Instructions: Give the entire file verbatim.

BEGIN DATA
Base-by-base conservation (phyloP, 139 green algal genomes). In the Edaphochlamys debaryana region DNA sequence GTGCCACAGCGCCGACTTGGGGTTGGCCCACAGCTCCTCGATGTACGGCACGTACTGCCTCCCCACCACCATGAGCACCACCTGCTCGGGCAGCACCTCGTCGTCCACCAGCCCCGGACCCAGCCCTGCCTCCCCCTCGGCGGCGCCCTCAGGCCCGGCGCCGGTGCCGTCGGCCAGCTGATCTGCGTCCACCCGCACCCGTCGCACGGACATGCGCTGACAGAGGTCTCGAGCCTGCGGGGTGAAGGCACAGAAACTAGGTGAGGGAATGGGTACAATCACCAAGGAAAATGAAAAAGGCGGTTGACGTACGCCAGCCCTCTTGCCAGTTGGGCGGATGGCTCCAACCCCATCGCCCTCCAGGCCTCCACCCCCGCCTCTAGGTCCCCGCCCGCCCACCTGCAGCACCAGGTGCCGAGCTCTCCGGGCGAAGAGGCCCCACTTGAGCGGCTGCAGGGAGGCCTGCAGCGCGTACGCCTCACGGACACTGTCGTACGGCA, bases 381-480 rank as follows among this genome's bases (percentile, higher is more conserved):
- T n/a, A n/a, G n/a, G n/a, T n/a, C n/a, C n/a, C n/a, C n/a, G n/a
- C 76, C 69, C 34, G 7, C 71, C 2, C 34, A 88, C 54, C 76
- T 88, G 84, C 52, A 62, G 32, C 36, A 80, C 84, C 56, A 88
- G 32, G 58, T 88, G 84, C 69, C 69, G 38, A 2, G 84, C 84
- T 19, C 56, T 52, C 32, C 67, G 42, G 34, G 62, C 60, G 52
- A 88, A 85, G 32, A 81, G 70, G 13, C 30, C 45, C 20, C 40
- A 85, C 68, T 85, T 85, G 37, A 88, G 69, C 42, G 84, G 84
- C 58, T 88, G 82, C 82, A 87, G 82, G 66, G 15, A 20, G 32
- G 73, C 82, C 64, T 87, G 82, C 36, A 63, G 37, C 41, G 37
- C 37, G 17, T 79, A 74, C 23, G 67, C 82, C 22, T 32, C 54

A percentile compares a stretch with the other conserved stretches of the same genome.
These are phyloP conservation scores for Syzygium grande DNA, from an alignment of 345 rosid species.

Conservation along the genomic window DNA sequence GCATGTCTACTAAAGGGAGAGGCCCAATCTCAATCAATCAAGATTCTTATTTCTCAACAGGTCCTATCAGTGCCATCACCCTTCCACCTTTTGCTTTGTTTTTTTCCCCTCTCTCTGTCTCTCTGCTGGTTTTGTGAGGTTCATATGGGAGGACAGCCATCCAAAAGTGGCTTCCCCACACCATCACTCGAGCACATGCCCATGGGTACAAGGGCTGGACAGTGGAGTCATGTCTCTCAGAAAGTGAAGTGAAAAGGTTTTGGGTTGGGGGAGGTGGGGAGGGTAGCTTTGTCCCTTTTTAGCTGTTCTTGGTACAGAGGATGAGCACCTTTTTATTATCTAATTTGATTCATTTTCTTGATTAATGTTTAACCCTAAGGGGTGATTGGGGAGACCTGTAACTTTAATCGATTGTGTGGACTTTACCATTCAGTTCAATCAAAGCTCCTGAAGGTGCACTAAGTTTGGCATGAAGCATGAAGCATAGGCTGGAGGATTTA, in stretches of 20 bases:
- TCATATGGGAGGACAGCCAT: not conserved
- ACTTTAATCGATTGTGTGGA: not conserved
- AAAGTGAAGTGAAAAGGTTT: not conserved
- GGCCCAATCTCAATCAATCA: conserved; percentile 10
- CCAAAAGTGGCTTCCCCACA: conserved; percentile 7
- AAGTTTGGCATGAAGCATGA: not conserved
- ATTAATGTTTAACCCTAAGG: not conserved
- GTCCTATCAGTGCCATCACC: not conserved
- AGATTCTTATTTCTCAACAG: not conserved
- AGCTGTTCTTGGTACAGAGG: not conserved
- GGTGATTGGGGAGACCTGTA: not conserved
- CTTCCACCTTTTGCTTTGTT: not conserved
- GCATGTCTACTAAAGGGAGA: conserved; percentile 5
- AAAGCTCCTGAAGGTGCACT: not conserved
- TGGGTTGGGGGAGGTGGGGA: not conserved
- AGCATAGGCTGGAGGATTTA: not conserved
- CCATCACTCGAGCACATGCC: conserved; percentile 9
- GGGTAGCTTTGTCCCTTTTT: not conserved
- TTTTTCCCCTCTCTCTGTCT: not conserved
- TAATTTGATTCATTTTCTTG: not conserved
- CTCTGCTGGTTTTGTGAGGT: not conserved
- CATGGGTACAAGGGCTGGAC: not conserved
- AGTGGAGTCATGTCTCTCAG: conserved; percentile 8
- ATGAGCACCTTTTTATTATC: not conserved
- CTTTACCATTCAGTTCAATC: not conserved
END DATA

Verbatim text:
Base-by-base conservation (phyloP, 139 green algal genomes). In the Edaphochlamys debaryana region DNA sequence GTGCCACAGCGCCGACTTGGGGTTGGCCCACAGCTCCTCGATGTACGGCACGTACTGCCTCCCCACCACCATGAGCACCACCTGCTCGGGCAGCACCTCGTCGTCCACCAGCCCCGGACCCAGCCCTGCCTCCCCCTCGGCGGCGCCCTCAGGCCCGGCGCCGGTGCCGTCGGCCAGCTGATCTGCGTCCACCCGCACCCGTCGCACGGACATGCGCTGACAGAGGTCTCGAGCCTGCGGGGTGAAGGCACAGAAACTAGGTGAGGGAATGGGTACAATCACCAAGGAAAATGAAAAAGGCGGTTGACGTACGCCAGCCCTCTTGCCAGTTGGGCGGATGGCTCCAACCCCATCGCCCTCCAGGCCTCCACCCCCGCCTCTAGGTCCCCGCCCGCCCACCTGCAGCACCAGGTGCCGAGCTCTCCGGGCGAAGAGGCCCCACTTGAGCGGCTGCAGGGAGGCCTGCAGCGCGTACGCCTCACGGACACTGTCGTACGGCA, bases 381-480 rank as follows among this genome's bases (percentile, higher is more conserved):
- T n/a, A n/a, G n/a, G n/a, T n/a, C n/a, C n/a, C n/a, C n/a, G n/a
- C 76, C 69, C 34, G 7, C 71, C 2, C 34, A 88, C 54, C 76
- T 88, G 84, C 52, A 62, G 32, C 36, A 80, C 84, C 56, A 88
- G 32, G 58, T 88, G 84, C 69, C 69, G 38, A 2, G 84, C 84
- T 19, C 56, T 52, C 32, C 67, G 42, G 34, G 62, C 60, G 52
- A 88, A 85, G 32, A 81, G 70, G 13, C 30, C 45, C 20, C 40
- A 85, C 68, T 85, T 85, G 37, A 88, G 69, C 42, G 84, G 84
- C 58, T 88, G 82, C 82, A 87, G 82, G 66, G 15, A 20, G 32
- G 73, C 82, C 64, T 87, G 82, C 36, A 63, G 37, C 41, G 37
- C 37, G 17, T 79, A 74, C 23, G 67, C 82, C 22, T 32, C 54

A percentile compares a stretch with the other conserved stretches of the same genome.
These are phyloP conservation scores for Syzygium grande DNA, from an alignment of 345 rosid species.

Conservation along the genomic window DNA sequence GCATGTCTACTAAAGGGAGAGGCCCAATCTCAATCAATCAAGATTCTTATTTCTCAACAGGTCCTATCAGTGCCATCACCCTTCCACCTTTTGCTTTGTTTTTTTCCCCTCTCTCTGTCTCTCTGCTGGTTTTGTGAGGTTCATATGGGAGGACAGCCATCCAAAAGTGGCTTCCCCACACCATCACTCGAGCACATGCCCATGGGTACAAGGGCTGGACAGTGGAGTCATGTCTCTCAGAAAGTGAAGTGAAAAGGTTTTGGGTTGGGGGAGGTGGGGAGGGTAGCTTTGTCCCTTTTTAGCTGTTCTTGGTACAGAGGATGAGCACCTTTTTATTATCTAATTTGATTCATTTTCTTGATTAATGTTTAACCCTAAGGGGTGATTGGGGAGACCTGTAACTTTAATCGATTGTGTGGACTTTACCATTCAGTTCAATCAAAGCTCCTGAAGGTGCACTAAGTTTGGCATGAAGCATGAAGCATAGGCTGGAGGATTTA, in stretches of 20 bases:
- TCATATGGGAGGACAGCCAT: not conserved
- ACTTTAATCGATTGTGTGGA: not conserved
- AAAGTGAAGTGAAAAGGTTT: not conserved
- GGCCCAATCTCAATCAATCA: conserved; percentile 10
- CCAAAAGTGGCTTCCCCACA: conserved; percentile 7
- AAGTTTGGCATGAAGCATGA: not conserved
- ATTAATGTTTAACCCTAAGG: not conserved
- GTCCTATCAGTGCCATCACC: not conserved
- AGATTCTTATTTCTCAACAG: not conserved
- AGCTGTTCTTGGTACAGAGG: not conserved
- GGTGATTGGGGAGACCTGTA: not conserved
- CTTCCACCTTTTGCTTTGTT: not conserved
- GCATGTCTACTAAAGGGAGA: conserved; percentile 5
- AAAGCTCCTGAAGGTGCACT: not conserved
- TGGGTTGGGGGAGGTGGGGA: not conserved
- AGCATAGGCTGGAGGATTTA: not conserved
- CCATCACTCGAGCACATGCC: conserved; percentile 9
- GGGTAGCTTTGTCCCTTTTT: not conserved
- TTTTTCCCCTCTCTCTGTCT: not conserved
- TAATTTGATTCATTTTCTTG: not conserved
- CTCTGCTGGTTTTGTGAGGT: not conserved
- CATGGGTACAAGGGCTGGAC: not conserved
- AGTGGAGTCATGTCTCTCAG: conserved; percentile 8
- ATGAGCACCTTTTTATTATC: not conserved
- CTTTACCATTCAGTTCAATC: not conserved